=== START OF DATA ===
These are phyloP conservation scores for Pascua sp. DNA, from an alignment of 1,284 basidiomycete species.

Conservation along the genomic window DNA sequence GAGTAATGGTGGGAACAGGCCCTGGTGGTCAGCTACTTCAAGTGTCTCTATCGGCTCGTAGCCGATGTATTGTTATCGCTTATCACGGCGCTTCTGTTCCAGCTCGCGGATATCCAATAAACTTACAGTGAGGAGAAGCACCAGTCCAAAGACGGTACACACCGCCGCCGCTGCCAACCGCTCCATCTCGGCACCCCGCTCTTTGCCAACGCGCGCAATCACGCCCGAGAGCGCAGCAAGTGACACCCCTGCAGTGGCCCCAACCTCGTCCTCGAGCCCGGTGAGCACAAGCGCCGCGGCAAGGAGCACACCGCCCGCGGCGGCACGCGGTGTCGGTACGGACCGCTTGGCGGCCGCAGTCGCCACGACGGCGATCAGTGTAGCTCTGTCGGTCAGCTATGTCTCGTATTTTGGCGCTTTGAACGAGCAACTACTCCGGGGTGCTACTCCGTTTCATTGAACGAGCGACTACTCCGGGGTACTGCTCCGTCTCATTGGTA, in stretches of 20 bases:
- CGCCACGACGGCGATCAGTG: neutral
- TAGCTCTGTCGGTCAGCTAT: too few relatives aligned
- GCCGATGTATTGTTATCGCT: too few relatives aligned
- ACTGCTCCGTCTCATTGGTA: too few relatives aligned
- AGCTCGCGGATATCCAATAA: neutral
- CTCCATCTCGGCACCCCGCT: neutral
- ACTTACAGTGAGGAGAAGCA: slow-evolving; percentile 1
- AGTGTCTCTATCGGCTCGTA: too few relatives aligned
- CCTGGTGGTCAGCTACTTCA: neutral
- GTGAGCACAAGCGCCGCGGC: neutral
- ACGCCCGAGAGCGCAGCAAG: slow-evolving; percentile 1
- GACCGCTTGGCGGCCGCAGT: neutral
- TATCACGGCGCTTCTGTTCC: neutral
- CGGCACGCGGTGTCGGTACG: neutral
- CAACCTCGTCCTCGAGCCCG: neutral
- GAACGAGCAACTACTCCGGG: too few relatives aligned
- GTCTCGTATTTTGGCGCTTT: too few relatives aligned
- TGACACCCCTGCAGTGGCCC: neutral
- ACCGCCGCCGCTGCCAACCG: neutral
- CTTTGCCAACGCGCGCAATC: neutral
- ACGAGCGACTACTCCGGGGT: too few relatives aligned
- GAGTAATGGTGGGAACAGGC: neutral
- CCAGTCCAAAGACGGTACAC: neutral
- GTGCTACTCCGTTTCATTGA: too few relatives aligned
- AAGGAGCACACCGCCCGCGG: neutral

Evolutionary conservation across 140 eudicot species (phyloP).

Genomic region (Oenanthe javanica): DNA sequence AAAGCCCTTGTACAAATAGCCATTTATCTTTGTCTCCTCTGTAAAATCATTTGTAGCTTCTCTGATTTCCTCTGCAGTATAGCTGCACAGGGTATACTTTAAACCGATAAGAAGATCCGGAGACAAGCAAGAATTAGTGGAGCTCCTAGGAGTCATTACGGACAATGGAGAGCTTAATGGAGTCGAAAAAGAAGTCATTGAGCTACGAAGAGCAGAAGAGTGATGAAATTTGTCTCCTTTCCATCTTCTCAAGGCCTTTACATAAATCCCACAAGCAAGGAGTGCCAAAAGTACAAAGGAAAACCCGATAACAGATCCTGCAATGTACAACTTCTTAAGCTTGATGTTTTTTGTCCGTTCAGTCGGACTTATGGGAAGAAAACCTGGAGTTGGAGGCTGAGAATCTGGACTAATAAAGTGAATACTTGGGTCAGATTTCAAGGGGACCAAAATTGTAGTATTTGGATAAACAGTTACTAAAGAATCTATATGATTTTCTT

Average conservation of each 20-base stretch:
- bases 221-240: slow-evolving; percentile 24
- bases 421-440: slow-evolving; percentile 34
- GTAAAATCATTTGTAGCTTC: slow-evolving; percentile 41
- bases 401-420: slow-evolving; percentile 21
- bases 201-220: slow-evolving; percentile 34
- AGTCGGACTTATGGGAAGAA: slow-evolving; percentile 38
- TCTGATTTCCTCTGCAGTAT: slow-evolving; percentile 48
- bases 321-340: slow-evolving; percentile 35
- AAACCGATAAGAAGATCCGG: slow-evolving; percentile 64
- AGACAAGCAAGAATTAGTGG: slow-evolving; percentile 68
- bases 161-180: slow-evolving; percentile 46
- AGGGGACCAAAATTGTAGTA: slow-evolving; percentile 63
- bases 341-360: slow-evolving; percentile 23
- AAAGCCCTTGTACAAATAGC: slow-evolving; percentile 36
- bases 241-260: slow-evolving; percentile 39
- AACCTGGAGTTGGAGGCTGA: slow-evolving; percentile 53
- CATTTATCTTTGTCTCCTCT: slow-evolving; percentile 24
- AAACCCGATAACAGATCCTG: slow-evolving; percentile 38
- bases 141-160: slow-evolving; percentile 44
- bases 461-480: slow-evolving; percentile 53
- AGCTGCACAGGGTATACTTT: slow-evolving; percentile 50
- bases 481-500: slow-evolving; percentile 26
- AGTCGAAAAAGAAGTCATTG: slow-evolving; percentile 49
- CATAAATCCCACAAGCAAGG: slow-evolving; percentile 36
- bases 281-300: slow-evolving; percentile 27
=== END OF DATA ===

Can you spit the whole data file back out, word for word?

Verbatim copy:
These are phyloP conservation scores for Pascua sp. DNA, from an alignment of 1,284 basidiomycete species.

Conservation along the genomic window DNA sequence GAGTAATGGTGGGAACAGGCCCTGGTGGTCAGCTACTTCAAGTGTCTCTATCGGCTCGTAGCCGATGTATTGTTATCGCTTATCACGGCGCTTCTGTTCCAGCTCGCGGATATCCAATAAACTTACAGTGAGGAGAAGCACCAGTCCAAAGACGGTACACACCGCCGCCGCTGCCAACCGCTCCATCTCGGCACCCCGCTCTTTGCCAACGCGCGCAATCACGCCCGAGAGCGCAGCAAGTGACACCCCTGCAGTGGCCCCAACCTCGTCCTCGAGCCCGGTGAGCACAAGCGCCGCGGCAAGGAGCACACCGCCCGCGGCGGCACGCGGTGTCGGTACGGACCGCTTGGCGGCCGCAGTCGCCACGACGGCGATCAGTGTAGCTCTGTCGGTCAGCTATGTCTCGTATTTTGGCGCTTTGAACGAGCAACTACTCCGGGGTGCTACTCCGTTTCATTGAACGAGCGACTACTCCGGGGTACTGCTCCGTCTCATTGGTA, in stretches of 20 bases:
- CGCCACGACGGCGATCAGTG: neutral
- TAGCTCTGTCGGTCAGCTAT: too few relatives aligned
- GCCGATGTATTGTTATCGCT: too few relatives aligned
- ACTGCTCCGTCTCATTGGTA: too few relatives aligned
- AGCTCGCGGATATCCAATAA: neutral
- CTCCATCTCGGCACCCCGCT: neutral
- ACTTACAGTGAGGAGAAGCA: slow-evolving; percentile 1
- AGTGTCTCTATCGGCTCGTA: too few relatives aligned
- CCTGGTGGTCAGCTACTTCA: neutral
- GTGAGCACAAGCGCCGCGGC: neutral
- ACGCCCGAGAGCGCAGCAAG: slow-evolving; percentile 1
- GACCGCTTGGCGGCCGCAGT: neutral
- TATCACGGCGCTTCTGTTCC: neutral
- CGGCACGCGGTGTCGGTACG: neutral
- CAACCTCGTCCTCGAGCCCG: neutral
- GAACGAGCAACTACTCCGGG: too few relatives aligned
- GTCTCGTATTTTGGCGCTTT: too few relatives aligned
- TGACACCCCTGCAGTGGCCC: neutral
- ACCGCCGCCGCTGCCAACCG: neutral
- CTTTGCCAACGCGCGCAATC: neutral
- ACGAGCGACTACTCCGGGGT: too few relatives aligned
- GAGTAATGGTGGGAACAGGC: neutral
- CCAGTCCAAAGACGGTACAC: neutral
- GTGCTACTCCGTTTCATTGA: too few relatives aligned
- AAGGAGCACACCGCCCGCGG: neutral

Evolutionary conservation across 140 eudicot species (phyloP).

Genomic region (Oenanthe javanica): DNA sequence AAAGCCCTTGTACAAATAGCCATTTATCTTTGTCTCCTCTGTAAAATCATTTGTAGCTTCTCTGATTTCCTCTGCAGTATAGCTGCACAGGGTATACTTTAAACCGATAAGAAGATCCGGAGACAAGCAAGAATTAGTGGAGCTCCTAGGAGTCATTACGGACAATGGAGAGCTTAATGGAGTCGAAAAAGAAGTCATTGAGCTACGAAGAGCAGAAGAGTGATGAAATTTGTCTCCTTTCCATCTTCTCAAGGCCTTTACATAAATCCCACAAGCAAGGAGTGCCAAAAGTACAAAGGAAAACCCGATAACAGATCCTGCAATGTACAACTTCTTAAGCTTGATGTTTTTTGTCCGTTCAGTCGGACTTATGGGAAGAAAACCTGGAGTTGGAGGCTGAGAATCTGGACTAATAAAGTGAATACTTGGGTCAGATTTCAAGGGGACCAAAATTGTAGTATTTGGATAAACAGTTACTAAAGAATCTATATGATTTTCTT

Average conservation of each 20-base stretch:
- bases 221-240: slow-evolving; percentile 24
- bases 421-440: slow-evolving; percentile 34
- GTAAAATCATTTGTAGCTTC: slow-evolving; percentile 41
- bases 401-420: slow-evolving; percentile 21
- bases 201-220: slow-evolving; percentile 34
- AGTCGGACTTATGGGAAGAA: slow-evolving; percentile 38
- TCTGATTTCCTCTGCAGTAT: slow-evolving; percentile 48
- bases 321-340: slow-evolving; percentile 35
- AAACCGATAAGAAGATCCGG: slow-evolving; percentile 64
- AGACAAGCAAGAATTAGTGG: slow-evolving; percentile 68
- bases 161-180: slow-evolving; percentile 46
- AGGGGACCAAAATTGTAGTA: slow-evolving; percentile 63
- bases 341-360: slow-evolving; percentile 23
- AAAGCCCTTGTACAAATAGC: slow-evolving; percentile 36
- bases 241-260: slow-evolving; percentile 39
- AACCTGGAGTTGGAGGCTGA: slow-evolving; percentile 53
- CATTTATCTTTGTCTCCTCT: slow-evolving; percentile 24
- AAACCCGATAACAGATCCTG: slow-evolving; percentile 38
- bases 141-160: slow-evolving; percentile 44
- bases 461-480: slow-evolving; percentile 53
- AGCTGCACAGGGTATACTTT: slow-evolving; percentile 50
- bases 481-500: slow-evolving; percentile 26
- AGTCGAAAAAGAAGTCATTG: slow-evolving; percentile 49
- CATAAATCCCACAAGCAAGG: slow-evolving; percentile 36
- bases 281-300: slow-evolving; percentile 27